Servitisation is the ‘posterchild’ for the circular economy, says Veolia
EXCLUSIVE: Companies looking to accelerate the transition to a resource-efficient future by adopting closed-loop principles should take advantage of servitisation - dubbed the "posterchild" of the circular economy by Veolia's head of circular economy at edie Live today (17 May).
Forbes McDougall told a packed edie Live audience in Birmingham that retailers should be doing more to enable customers to operate with a “renting mindset”, citing a growing middle-class population that is hungry for technology and the natural acceptance of millennials towards renting as reasons to drive closed-loop practices through servitisation.
“Some of the challenges that surround the circular economy are simply a process of moving from products to services,” McDougall said. “The mobile phone has been a great enabler for people to move from a product model to a service model.
“The critical aspect in all of this is that the younger generation are coming into markets with a much more open mind towards using services rather than products. To enable this mindset, design will play a critical role. There is little way to harvest the value from products without essentially destroying it; shredding and extracting is not getting the best value out of the items.”
McDougall noted that the way that consumers interact with mobile phone contracts and the movement in the printing industry to move away from selling printers to charging for copies, were two examples of how the public can eventually accept servitisation as a social norm.
With a growing population considered one of the global ‘megetrands’ that businesses should account for, McDougall claimed that this rise would also increase the number of people who have enough disposable wealth to purchase technology previously unavailable to them, such as laptops, televisions and tablets.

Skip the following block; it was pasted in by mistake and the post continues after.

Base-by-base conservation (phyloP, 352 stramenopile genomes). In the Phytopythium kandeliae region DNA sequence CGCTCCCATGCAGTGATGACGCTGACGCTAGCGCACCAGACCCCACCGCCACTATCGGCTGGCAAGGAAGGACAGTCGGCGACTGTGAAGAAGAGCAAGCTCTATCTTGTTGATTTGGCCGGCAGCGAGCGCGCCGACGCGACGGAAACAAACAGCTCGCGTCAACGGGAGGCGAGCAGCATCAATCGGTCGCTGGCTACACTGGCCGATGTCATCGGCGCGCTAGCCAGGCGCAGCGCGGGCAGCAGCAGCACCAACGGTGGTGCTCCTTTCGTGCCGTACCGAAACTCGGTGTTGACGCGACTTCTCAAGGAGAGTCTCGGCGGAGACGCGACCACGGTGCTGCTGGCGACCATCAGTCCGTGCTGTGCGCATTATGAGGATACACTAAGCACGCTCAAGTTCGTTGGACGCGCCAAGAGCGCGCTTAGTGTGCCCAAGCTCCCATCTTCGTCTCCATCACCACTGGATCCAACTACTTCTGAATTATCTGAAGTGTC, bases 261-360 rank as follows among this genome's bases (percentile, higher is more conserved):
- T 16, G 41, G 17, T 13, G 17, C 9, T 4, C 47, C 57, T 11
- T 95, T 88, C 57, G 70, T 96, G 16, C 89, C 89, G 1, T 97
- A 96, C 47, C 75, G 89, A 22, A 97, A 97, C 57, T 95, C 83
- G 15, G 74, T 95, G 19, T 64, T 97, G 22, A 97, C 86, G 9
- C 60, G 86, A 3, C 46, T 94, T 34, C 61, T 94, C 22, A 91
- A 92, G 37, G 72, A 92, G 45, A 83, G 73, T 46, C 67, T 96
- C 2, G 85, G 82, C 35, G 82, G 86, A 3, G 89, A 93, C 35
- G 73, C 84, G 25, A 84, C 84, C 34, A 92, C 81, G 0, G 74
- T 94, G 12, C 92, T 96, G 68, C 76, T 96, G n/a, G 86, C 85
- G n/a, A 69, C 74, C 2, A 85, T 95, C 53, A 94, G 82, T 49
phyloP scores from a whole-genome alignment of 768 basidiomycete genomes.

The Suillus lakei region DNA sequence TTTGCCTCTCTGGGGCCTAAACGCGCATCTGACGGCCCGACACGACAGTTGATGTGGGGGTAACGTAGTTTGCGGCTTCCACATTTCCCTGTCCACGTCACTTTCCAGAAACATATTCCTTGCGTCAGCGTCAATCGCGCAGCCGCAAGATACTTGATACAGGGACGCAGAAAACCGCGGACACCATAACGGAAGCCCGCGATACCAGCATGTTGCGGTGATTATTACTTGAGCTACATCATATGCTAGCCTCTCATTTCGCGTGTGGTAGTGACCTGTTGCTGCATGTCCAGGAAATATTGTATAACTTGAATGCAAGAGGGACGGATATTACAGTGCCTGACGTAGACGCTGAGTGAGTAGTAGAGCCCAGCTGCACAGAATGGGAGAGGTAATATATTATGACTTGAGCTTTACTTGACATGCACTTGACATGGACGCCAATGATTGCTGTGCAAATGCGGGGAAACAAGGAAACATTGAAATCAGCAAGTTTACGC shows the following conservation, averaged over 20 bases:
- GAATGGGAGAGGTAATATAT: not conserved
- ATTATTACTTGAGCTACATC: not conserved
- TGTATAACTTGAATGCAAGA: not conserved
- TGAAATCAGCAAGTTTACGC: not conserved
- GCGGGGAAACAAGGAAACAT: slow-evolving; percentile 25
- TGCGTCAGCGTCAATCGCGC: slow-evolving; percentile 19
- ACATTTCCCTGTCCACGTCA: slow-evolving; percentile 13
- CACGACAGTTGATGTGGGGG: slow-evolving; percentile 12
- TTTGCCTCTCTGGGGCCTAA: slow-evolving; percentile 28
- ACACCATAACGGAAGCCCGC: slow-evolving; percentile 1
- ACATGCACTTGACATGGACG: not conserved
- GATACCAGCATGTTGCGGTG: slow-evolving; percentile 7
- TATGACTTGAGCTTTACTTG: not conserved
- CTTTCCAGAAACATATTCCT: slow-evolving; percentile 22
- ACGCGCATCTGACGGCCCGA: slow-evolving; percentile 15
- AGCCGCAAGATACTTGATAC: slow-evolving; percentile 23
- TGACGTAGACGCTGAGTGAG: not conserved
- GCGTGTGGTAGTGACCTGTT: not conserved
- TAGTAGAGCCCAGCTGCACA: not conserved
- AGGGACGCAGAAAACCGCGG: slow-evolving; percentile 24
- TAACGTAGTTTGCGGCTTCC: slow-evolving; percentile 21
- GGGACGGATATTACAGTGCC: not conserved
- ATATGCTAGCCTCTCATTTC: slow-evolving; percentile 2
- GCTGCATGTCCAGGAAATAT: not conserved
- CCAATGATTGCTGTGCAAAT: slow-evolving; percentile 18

But, with companies in the technology sector offering such a wide array of similar products, McDougall believes that businesses could be missing out on increased revenue streams by failing to offer renting options.
“Why wouldn’t you be renting TVs at this point when there’s so much choice, and why wouldn’t the retailers enable that so they could capture the economic value,” McDougall said. “These models will eventually come in and they will extend across most goods. The public just have to accept it.
“It seems like a step back, but the younger generation will make it second nature. You’ll probably rent your car so that you don’t have something rusting on the driveway while you’re on the train.”
— edie.net (@edie) May 17, 2016
‘Don’t be a Blockbuster’
The concept of servitisation is steadily growing traction within the private sector. The world’s largest electronics manufacturer Samsung is already utilising the concept in a bid to cut back e-waste, while DIY retailer Kingfisher and flat-pack furniture maker IKEA have both indicated a strong desire to move towards the sharing economy and servitisation, as a “natural progression” of their business models.
With WRAP calling on SMEs to take a leap of faith and embrace servitisation as part of the circular economy, McDougall – who has previously suggested that companies should utilise closed-loop waste and heat models – warned that accelerating growth through the concept would only prove viable once companies had their in-house operations in order.
“To move forwards in this space you need to get your own house in order and build on a strong foundation,” McDougall added. “You need to consider the risks and opportunities of going circular and being an early adopter.
“There are opportunities to win in this market, but you can either become a Blockbuster or a Netflix. Don’t be a Blockbuster.”
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- The edie Sustainability Leaders keynote stage
- Professional advice clinics that visitors can book via the show website
- Innovation Zone and technology showcases
- Hundreds of new products and services
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